Report: Teams reluctant to gamble on Cliff Lee

Philadelphia Phillies starting pitcher Cliff Lee throws during the first inning of a baseball game against the Washington Nationals at Nationals Park Thursday, July 31, 2014, in Washington. (AP Photo/Alex Brandon)
AP Photo/Alex Brandon
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In Saturday’s column for the Boston Globe, Nick Cafardo suggests that free agent Cliff Lee is seeking a guaranteed major league deal between $6 and $8 million plus incentives. That is turning some otherwise interested teams away, as the lefty is still recovering from a torn flexor tendon in his left elbow. Lee hasn’t pitched since July 31, 2014.

Last month, Lee’s agent Darek Braunecker said the pitcher would need “a perfect fit” to pitch in 2016. He also noted that Lee has begun a full offseason throwing program.

In his most recent season, Lee compiled a 3.65 ERA with 72 strikeouts and 12 walks in 81 1/3 innings for the Phillies. The Phillies had signed him to a five-year, $120 million contract in December 2010 but declined a club option for the 2016 season, instead buying him out for $12.5 million.

Orioles reconsidering signing Yovani Gallardo

Yovani Gallardo
AP Photo/Tony Gutierrez
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In an article for MASN on Friday, Steve Melewski noted that the Orioles were reluctant to forfeit their first round draft pick (14th overall) in order to sign free agent starter Yovani Gallardo. The club is now reconsidering its stance and rechecking the right-handers medicals, MASN’s Roch Kubatko reports.

Gallardo, who turns 30 on February 27, posted a 3.42 ERA with 121 strikeouts and 68 walks over 184 1/3 innings for the Rangers last season. The Rangers had acquired him in a trade with the Brewers, sending Luis Sardinas, Corey Knebel, and minor leaguer Marcos Diplan to Milwaukee.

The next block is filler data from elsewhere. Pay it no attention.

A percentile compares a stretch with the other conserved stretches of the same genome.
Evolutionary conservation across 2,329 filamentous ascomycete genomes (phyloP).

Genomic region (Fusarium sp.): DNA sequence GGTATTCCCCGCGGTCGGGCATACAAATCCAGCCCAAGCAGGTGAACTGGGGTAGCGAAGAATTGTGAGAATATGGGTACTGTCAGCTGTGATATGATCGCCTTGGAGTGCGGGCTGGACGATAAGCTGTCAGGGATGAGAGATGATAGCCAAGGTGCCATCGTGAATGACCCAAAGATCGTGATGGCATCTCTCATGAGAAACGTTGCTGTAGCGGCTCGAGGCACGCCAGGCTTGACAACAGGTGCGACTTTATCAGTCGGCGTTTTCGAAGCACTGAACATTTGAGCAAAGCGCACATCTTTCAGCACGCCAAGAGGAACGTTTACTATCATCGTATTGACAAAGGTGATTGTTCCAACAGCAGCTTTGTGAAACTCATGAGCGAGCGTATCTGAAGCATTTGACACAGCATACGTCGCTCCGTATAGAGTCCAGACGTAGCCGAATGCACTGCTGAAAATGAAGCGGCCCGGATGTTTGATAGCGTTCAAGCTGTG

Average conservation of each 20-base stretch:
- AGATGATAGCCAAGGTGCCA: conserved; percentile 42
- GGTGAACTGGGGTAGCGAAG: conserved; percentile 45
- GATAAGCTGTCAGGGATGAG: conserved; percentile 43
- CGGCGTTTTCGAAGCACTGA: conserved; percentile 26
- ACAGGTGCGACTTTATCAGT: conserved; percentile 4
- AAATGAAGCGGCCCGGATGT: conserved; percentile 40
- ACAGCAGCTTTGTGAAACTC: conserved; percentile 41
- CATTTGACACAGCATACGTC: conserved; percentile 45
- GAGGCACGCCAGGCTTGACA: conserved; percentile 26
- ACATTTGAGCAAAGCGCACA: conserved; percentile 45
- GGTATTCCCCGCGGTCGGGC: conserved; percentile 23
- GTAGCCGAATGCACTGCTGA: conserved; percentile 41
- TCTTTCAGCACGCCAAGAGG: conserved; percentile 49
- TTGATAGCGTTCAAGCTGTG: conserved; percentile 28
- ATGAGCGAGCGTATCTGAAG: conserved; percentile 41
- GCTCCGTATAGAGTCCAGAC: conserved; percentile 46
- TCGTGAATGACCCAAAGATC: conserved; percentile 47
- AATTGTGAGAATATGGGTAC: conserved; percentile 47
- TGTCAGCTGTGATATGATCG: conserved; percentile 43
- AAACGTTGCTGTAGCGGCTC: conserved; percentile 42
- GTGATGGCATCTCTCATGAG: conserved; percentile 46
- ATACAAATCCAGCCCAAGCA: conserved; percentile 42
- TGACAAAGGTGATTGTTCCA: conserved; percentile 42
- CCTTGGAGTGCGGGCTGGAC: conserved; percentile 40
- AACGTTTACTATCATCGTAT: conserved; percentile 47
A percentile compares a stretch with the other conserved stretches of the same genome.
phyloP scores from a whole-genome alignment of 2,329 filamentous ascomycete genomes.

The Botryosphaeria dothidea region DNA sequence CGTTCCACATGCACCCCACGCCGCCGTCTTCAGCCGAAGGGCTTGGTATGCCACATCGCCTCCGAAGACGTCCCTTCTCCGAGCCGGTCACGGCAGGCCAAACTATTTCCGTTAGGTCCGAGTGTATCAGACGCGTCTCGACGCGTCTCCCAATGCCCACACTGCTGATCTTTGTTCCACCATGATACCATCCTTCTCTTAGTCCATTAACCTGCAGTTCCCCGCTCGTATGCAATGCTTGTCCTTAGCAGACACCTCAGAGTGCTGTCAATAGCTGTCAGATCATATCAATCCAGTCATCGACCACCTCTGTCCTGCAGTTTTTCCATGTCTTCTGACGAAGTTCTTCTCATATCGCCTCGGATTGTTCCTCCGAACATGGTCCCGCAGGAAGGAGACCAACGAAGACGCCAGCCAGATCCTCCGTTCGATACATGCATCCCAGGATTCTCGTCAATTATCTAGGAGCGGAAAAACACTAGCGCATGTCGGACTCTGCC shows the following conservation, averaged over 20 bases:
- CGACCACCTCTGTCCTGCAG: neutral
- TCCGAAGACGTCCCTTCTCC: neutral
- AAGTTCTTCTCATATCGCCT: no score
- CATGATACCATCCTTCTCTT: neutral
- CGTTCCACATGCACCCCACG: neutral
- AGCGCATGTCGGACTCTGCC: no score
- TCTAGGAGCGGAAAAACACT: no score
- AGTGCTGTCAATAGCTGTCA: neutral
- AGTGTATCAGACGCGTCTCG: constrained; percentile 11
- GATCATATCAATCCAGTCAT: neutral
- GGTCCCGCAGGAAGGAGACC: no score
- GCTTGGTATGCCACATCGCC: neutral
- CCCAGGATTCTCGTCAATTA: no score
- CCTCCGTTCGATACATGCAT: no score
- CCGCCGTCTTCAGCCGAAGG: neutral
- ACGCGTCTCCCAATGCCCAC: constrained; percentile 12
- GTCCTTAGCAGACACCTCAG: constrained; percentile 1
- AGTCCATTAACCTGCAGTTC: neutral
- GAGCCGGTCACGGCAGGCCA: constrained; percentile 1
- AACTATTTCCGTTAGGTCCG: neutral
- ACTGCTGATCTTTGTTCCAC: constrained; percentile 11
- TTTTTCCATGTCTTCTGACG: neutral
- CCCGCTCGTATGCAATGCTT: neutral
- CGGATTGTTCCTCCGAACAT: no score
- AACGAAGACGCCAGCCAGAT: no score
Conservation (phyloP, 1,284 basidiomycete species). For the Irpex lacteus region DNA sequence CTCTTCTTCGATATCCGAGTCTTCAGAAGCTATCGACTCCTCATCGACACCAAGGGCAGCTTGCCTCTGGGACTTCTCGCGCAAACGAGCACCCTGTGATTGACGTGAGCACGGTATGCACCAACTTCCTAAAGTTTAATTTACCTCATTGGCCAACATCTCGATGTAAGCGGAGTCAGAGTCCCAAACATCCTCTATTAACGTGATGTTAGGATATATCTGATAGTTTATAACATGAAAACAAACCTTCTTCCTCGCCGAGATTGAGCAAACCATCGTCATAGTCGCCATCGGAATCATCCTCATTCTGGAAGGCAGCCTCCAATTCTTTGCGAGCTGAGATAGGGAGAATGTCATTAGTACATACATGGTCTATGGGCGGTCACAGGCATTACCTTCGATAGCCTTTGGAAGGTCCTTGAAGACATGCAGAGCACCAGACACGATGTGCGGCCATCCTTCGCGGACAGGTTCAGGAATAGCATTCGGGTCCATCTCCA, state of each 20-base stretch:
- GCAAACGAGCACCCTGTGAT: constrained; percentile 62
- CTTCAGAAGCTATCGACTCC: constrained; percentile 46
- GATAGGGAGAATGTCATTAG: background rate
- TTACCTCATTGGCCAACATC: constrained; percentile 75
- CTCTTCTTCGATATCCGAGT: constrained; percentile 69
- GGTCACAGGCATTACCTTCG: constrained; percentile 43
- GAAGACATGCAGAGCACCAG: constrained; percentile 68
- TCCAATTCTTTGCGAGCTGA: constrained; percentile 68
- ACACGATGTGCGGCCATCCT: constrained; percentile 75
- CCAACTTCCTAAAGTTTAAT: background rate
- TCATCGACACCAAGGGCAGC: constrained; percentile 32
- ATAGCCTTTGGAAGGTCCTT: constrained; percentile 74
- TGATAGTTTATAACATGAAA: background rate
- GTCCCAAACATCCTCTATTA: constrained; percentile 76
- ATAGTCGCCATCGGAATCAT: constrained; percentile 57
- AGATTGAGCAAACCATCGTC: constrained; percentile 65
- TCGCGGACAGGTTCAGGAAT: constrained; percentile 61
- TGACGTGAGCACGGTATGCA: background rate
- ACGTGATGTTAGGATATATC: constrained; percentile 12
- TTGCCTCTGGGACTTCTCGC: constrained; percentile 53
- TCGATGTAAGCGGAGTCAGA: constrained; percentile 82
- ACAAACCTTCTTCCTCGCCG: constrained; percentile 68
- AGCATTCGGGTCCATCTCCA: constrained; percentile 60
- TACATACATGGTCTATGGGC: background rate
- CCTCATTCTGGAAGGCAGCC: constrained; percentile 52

Gallardo has posted an ERA below 4.00 in six of his last seven seasons. He remains unsigned into February, however, because his strikeout rate has rapidly decreased with each year since 2012. Per FanGraphs, that rate was 23.7 percent in 2012, then went to 18.6 percent, 17.9 percent, and 15.3 percent progressively. Some of that may have to do with diminishing fastball velocity, as Gallardo’s 90.4 MPH average marked a career low among his eight full seasons with at least 100 innings pitched.

The Orioles lost starter Wei-Yin Chen, who signed with the Marlins, and the back end of their rotation is highly speculative with Kevin Gausman, Mike Wright, Odrisamer Despaigne, and Tyler Wilson. Adding a veteran like Gallardo, even if he is apparently declining, may be stabilizing.

Freddy Garcia is calling it a career

Screenshot 2016-02-07 at 10.16.43 AM
Elsa/Getty Images North America
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MLB.com’s Jesse Sanchez passes along word from the Dominican Republic that right-hander Freddy Garcia will hang up his cleats for good after Sunday’s Caribbean Series championship game.

Garcia will start that game for the Tigres de Aragua out of Venezuela. He’s taking on Mexico’s Venados de Mazatlan.

“Venezuelan fans are expecting something good from Freddy and so is everybody,” said Tigres de Aragua manager Eddie Perez, who also serves as the bullpen coach for the Atlanta Braves. “Knowing that it’s his last game is going to make it very special. We all hope he pitches a really good game so he can retire in a good way and bring the title for Venezuela. Everybody who is rooting for Venezuela expects him to do well.”

Garcia’s last major league game was in the 2013 postseason. The 39-year-0ld will finish with a 4.15 ERA, 1.30 WHIP, and 6.4 K/9 in 2,264 career regular-season innings. He had a 3.26 ERA in 11 playoff starts, winning a World Series title with the White Sox in 2005.

Video: 2016 will be a season to remember

Carlos+Correa+Houston+Astros+v+Arizona+Diamondbacks+Ctyu5RiU3SWl
Christian Petersen/Getty Images North America
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MLB.com put together this very cool video montage reviewing the 2015 season and setting us up for what should be a wild 2016. Young stars, veterans chasing milestones, unpredictable divisional races.

It’s so close to spring training. Let’s do this.